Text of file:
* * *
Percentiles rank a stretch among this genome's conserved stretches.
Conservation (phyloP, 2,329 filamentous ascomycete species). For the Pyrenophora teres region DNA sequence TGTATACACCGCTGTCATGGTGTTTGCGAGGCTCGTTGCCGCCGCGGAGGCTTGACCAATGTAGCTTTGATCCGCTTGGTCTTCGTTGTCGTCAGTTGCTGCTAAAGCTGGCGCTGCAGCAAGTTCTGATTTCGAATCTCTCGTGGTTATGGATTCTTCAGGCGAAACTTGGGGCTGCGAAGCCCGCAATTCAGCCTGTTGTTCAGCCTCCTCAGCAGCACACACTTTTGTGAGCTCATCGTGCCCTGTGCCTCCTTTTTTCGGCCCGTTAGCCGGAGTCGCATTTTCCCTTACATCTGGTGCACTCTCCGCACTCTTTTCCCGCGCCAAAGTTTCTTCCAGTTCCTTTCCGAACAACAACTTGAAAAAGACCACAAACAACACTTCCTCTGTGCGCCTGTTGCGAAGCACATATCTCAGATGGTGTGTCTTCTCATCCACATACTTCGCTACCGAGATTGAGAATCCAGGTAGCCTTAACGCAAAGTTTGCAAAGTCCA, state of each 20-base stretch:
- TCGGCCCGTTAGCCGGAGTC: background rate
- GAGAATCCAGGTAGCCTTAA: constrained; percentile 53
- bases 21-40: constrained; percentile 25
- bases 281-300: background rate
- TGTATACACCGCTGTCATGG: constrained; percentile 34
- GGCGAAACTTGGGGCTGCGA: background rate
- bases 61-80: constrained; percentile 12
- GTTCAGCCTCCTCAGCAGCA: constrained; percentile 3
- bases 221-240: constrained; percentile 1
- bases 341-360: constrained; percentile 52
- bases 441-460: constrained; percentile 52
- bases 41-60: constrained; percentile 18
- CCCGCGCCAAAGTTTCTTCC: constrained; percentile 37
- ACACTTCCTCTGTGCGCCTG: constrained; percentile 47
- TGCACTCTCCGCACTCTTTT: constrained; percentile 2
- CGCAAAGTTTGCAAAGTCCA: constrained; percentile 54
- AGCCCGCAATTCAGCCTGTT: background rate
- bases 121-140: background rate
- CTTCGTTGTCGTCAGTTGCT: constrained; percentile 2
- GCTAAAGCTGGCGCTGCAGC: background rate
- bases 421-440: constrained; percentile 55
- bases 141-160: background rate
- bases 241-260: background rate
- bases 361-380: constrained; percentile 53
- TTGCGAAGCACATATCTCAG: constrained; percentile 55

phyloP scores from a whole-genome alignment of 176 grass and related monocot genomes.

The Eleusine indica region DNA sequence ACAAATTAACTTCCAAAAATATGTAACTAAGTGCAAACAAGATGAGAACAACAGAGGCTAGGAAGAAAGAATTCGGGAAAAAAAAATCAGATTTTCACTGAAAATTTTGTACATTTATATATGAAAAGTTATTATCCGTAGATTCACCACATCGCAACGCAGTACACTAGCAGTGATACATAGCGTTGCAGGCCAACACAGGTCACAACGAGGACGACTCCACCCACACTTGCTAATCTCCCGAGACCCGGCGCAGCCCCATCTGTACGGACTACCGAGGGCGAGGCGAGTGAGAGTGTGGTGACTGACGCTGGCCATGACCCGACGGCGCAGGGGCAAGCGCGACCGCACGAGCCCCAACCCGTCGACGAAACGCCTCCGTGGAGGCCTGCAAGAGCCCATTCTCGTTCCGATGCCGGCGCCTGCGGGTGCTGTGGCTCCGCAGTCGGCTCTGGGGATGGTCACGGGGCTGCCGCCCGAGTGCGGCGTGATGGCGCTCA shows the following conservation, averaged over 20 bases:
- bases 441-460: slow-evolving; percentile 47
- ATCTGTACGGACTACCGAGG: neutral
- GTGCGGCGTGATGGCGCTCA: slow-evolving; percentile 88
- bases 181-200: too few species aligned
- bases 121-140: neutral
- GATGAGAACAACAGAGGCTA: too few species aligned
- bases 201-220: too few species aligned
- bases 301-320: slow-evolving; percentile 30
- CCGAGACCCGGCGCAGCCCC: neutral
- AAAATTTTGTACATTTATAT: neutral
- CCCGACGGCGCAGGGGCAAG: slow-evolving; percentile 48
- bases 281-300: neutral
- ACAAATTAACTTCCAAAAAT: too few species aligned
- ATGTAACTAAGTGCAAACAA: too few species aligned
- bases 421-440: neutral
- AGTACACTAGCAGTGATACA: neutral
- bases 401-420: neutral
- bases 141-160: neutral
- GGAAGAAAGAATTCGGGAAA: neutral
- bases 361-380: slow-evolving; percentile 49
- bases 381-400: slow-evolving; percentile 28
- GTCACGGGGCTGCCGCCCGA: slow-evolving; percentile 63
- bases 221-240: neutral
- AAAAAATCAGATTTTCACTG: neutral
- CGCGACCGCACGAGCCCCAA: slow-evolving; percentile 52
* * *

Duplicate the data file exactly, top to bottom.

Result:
Percentiles rank a stretch among this genome's conserved stretches.
Conservation (phyloP, 2,329 filamentous ascomycete species). For the Pyrenophora teres region DNA sequence TGTATACACCGCTGTCATGGTGTTTGCGAGGCTCGTTGCCGCCGCGGAGGCTTGACCAATGTAGCTTTGATCCGCTTGGTCTTCGTTGTCGTCAGTTGCTGCTAAAGCTGGCGCTGCAGCAAGTTCTGATTTCGAATCTCTCGTGGTTATGGATTCTTCAGGCGAAACTTGGGGCTGCGAAGCCCGCAATTCAGCCTGTTGTTCAGCCTCCTCAGCAGCACACACTTTTGTGAGCTCATCGTGCCCTGTGCCTCCTTTTTTCGGCCCGTTAGCCGGAGTCGCATTTTCCCTTACATCTGGTGCACTCTCCGCACTCTTTTCCCGCGCCAAAGTTTCTTCCAGTTCCTTTCCGAACAACAACTTGAAAAAGACCACAAACAACACTTCCTCTGTGCGCCTGTTGCGAAGCACATATCTCAGATGGTGTGTCTTCTCATCCACATACTTCGCTACCGAGATTGAGAATCCAGGTAGCCTTAACGCAAAGTTTGCAAAGTCCA, state of each 20-base stretch:
- TCGGCCCGTTAGCCGGAGTC: background rate
- GAGAATCCAGGTAGCCTTAA: constrained; percentile 53
- bases 21-40: constrained; percentile 25
- bases 281-300: background rate
- TGTATACACCGCTGTCATGG: constrained; percentile 34
- GGCGAAACTTGGGGCTGCGA: background rate
- bases 61-80: constrained; percentile 12
- GTTCAGCCTCCTCAGCAGCA: constrained; percentile 3
- bases 221-240: constrained; percentile 1
- bases 341-360: constrained; percentile 52
- bases 441-460: constrained; percentile 52
- bases 41-60: constrained; percentile 18
- CCCGCGCCAAAGTTTCTTCC: constrained; percentile 37
- ACACTTCCTCTGTGCGCCTG: constrained; percentile 47
- TGCACTCTCCGCACTCTTTT: constrained; percentile 2
- CGCAAAGTTTGCAAAGTCCA: constrained; percentile 54
- AGCCCGCAATTCAGCCTGTT: background rate
- bases 121-140: background rate
- CTTCGTTGTCGTCAGTTGCT: constrained; percentile 2
- GCTAAAGCTGGCGCTGCAGC: background rate
- bases 421-440: constrained; percentile 55
- bases 141-160: background rate
- bases 241-260: background rate
- bases 361-380: constrained; percentile 53
- TTGCGAAGCACATATCTCAG: constrained; percentile 55

phyloP scores from a whole-genome alignment of 176 grass and related monocot genomes.

The Eleusine indica region DNA sequence ACAAATTAACTTCCAAAAATATGTAACTAAGTGCAAACAAGATGAGAACAACAGAGGCTAGGAAGAAAGAATTCGGGAAAAAAAAATCAGATTTTCACTGAAAATTTTGTACATTTATATATGAAAAGTTATTATCCGTAGATTCACCACATCGCAACGCAGTACACTAGCAGTGATACATAGCGTTGCAGGCCAACACAGGTCACAACGAGGACGACTCCACCCACACTTGCTAATCTCCCGAGACCCGGCGCAGCCCCATCTGTACGGACTACCGAGGGCGAGGCGAGTGAGAGTGTGGTGACTGACGCTGGCCATGACCCGACGGCGCAGGGGCAAGCGCGACCGCACGAGCCCCAACCCGTCGACGAAACGCCTCCGTGGAGGCCTGCAAGAGCCCATTCTCGTTCCGATGCCGGCGCCTGCGGGTGCTGTGGCTCCGCAGTCGGCTCTGGGGATGGTCACGGGGCTGCCGCCCGAGTGCGGCGTGATGGCGCTCA shows the following conservation, averaged over 20 bases:
- bases 441-460: slow-evolving; percentile 47
- ATCTGTACGGACTACCGAGG: neutral
- GTGCGGCGTGATGGCGCTCA: slow-evolving; percentile 88
- bases 181-200: too few species aligned
- bases 121-140: neutral
- GATGAGAACAACAGAGGCTA: too few species aligned
- bases 201-220: too few species aligned
- bases 301-320: slow-evolving; percentile 30
- CCGAGACCCGGCGCAGCCCC: neutral
- AAAATTTTGTACATTTATAT: neutral
- CCCGACGGCGCAGGGGCAAG: slow-evolving; percentile 48
- bases 281-300: neutral
- ACAAATTAACTTCCAAAAAT: too few species aligned
- ATGTAACTAAGTGCAAACAA: too few species aligned
- bases 421-440: neutral
- AGTACACTAGCAGTGATACA: neutral
- bases 401-420: neutral
- bases 141-160: neutral
- GGAAGAAAGAATTCGGGAAA: neutral
- bases 361-380: slow-evolving; percentile 49
- bases 381-400: slow-evolving; percentile 28
- GTCACGGGGCTGCCGCCCGA: slow-evolving; percentile 63
- bases 221-240: neutral
- AAAAAATCAGATTTTCACTG: neutral
- CGCGACCGCACGAGCCCCAA: slow-evolving; percentile 52